The key to the above problems lies in authorizing, authenticating and tracking material carrying vehicles inside the factory campus. All processes, including registration, weighing, etc. have to be automated. Smart policies that work on collected data need to be defined to check pilferage. And any such system has to work round-the-clock with no failures whatsoever. One word that characterizes todays business climate is pressure. Some of the customers your company serves may be probably among the leading, most successful, and most challenging companies in the world. They may have survived the crusade of mergers and acquisitions and may be among the dominant players in a more concentrated marketplace. As such, they may be in a stronger position than ever to dictate terms and conditions involving service, delivery, inventory management, and quality requirements. What can your company do to remain profitable and competitive under such conditions, especially if the costs of servicing demanding customers cannot always be passed on elsewhere within the supply chain? A good part of the answer lies in the application of smart materials handling concepts and leading-edge use of information technology. Thats where the developments and innovations in the materials handling industry come into the picture.
Material handling system (MHS) is specifically designed to address all of above. It uses RFID technology to track the vehicles inside factory campus, right from entry gate, to weighing platform to unloading station to another weighing platform and finally to the exit gate. Weighing, traffic lights to direct vehicular movement inside the factory campus, gate opening and closing, etc. are all automated. Materials handling is considered as the basic operation that involves the movement of bulk, packaged, and individual goods in a semisolid or solid state by means of a human or machine and within the limits of a facility.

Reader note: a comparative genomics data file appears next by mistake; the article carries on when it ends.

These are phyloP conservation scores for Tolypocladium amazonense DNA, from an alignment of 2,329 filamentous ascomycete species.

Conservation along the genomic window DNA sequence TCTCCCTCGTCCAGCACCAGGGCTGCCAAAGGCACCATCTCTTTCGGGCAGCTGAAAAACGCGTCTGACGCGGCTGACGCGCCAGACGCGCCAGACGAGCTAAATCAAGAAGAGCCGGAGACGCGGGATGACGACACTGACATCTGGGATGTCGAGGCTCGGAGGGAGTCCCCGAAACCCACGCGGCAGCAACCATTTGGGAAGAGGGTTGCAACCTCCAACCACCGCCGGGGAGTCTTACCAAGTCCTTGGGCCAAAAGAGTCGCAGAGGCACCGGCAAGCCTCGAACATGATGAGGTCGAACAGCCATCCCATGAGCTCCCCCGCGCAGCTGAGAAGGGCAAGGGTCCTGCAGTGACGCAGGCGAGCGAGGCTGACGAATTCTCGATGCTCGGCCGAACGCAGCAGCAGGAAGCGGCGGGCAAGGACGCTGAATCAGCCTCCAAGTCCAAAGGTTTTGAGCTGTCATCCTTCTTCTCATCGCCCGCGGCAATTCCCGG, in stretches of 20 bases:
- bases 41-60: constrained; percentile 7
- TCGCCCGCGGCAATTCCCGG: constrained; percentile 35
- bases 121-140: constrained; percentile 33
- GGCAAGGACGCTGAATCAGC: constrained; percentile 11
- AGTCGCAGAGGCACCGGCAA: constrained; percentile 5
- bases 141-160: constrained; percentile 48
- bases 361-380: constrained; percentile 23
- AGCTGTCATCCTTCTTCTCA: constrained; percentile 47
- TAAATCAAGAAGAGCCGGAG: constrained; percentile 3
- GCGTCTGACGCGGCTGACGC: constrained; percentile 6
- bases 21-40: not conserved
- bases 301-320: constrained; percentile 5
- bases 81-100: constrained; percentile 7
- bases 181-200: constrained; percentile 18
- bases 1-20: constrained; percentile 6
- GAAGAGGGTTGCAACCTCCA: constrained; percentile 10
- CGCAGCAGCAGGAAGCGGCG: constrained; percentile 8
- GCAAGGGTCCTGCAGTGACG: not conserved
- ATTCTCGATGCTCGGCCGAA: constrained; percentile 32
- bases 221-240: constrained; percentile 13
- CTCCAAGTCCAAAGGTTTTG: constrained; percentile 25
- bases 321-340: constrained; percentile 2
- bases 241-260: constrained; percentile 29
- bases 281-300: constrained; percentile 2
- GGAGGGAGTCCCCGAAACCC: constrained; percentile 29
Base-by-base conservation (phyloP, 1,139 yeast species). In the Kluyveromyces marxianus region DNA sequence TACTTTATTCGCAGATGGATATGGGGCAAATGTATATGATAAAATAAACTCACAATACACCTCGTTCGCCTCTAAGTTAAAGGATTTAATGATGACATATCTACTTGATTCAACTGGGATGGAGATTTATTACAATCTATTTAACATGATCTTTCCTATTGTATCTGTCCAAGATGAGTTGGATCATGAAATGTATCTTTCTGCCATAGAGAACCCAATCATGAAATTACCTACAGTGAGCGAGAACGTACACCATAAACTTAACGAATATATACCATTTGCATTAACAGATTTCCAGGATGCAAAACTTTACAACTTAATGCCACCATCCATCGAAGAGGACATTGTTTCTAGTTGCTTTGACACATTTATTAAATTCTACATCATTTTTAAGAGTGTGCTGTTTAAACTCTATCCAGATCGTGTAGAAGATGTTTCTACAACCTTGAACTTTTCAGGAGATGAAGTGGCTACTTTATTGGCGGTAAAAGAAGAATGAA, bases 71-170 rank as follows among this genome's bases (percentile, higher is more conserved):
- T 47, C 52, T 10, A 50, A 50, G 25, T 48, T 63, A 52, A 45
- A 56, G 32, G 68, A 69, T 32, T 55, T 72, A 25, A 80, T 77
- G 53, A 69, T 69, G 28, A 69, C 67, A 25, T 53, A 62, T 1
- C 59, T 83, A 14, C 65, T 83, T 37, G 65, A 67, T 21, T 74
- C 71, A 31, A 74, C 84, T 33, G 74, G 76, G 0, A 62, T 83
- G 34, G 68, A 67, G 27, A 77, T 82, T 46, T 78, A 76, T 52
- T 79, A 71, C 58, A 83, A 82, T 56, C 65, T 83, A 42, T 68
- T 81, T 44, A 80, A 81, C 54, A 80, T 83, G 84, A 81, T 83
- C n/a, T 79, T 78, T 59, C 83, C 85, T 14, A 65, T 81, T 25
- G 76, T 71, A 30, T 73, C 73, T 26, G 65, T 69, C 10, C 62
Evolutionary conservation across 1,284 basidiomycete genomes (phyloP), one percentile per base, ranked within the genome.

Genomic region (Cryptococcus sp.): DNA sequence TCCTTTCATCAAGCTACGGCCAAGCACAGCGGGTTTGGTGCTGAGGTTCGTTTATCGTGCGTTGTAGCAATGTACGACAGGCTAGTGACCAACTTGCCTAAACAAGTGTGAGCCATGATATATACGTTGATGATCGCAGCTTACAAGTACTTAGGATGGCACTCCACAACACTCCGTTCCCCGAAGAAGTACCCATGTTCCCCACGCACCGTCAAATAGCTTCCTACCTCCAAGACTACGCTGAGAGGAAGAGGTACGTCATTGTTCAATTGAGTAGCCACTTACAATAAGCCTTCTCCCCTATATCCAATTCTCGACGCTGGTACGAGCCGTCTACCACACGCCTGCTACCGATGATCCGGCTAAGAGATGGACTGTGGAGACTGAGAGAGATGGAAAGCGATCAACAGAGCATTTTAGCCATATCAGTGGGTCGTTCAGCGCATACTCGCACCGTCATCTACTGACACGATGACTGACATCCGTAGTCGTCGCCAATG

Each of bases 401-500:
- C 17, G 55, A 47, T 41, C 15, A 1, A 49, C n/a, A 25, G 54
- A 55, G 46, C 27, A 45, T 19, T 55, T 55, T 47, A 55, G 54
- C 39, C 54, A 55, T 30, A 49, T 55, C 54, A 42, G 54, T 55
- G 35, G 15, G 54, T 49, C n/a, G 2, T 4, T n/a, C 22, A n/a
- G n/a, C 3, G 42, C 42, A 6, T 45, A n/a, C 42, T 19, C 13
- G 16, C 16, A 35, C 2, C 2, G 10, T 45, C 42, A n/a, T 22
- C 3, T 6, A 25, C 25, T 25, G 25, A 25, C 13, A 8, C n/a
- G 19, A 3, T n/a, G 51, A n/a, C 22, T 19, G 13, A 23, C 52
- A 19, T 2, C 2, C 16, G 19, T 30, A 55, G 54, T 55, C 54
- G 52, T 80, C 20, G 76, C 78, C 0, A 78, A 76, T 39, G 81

MHS comes with a LAN-based, completely platform-independent, scalable set of components. Designed to deliver effective performance across a medium to large company-campus, MHS consists of a twin set of self-switching servers to ensure that it is up and running 365x7x24. The server collects and processes material-related information from the underlying hardware and weighbridges and accordingly prints out material-receipts, changes traffic signals and enables/disables gate locks. MHS also has advanced hardware diagnostic capabilities. The client software can be installed at key points on the LAN to monitor, diagnose and even control the server activities. MHS is also able to notice and record errors and irregularities in the daily activities. MHS comes with a web-enabled interface that can be accessed from any PC on the LAN with any standard browser. Management members can access and print out all the information that the server records using a web-enabled interface from any PC on the LAN.
· Weather-resistant, reliable RFID technology for vehicle tracking
· Automatic time stamping of vehicle entry, exit and weighing times
· Automatic recording of net and tare weights of vehicles
· Automatic alarms for over/under-weight of vehicles
· Data exchange facilities with backend ERP software
· Easy to install client and server software
· User-friendly, web-enabled, browser-based interface
· Less than 3 seconds response time for any event
· Dual, redundant, fail-safe servers with automatic switching
· Virus-resistant, secure and lightweight Linux-base
- Easy server and database administration
Requirements of the system
· RedHat-Linux/7.2 or above
· PostgreSQL/6.3 or above
· Sun Java™/2 Runtime Environment (J2RE/1.3) or above
· Apache Jakarta Tomcat/4.0 or above
- Apache XML Parser
Liberalisation has ensured the fast-track clearance of a host of fresh projects. Besides the increasing thrust on exports has necessitated a lot of cargo operations. With a spurt in production activities, an increased focus on cost-cutting measures has become the order of the day, thus driving the demands of the material handling equipment. Since this sector is not a standalone sector, its demand characteristics are derived from core sector as well as non-core sector industries. To cite an example, conveyor systems are of critical importance to the cement industry and any capacity expansion of cement plants would have direct implications on the growth of the material handling equipment industry as well. These equipment help in ensuring better manufacturing economies of scale.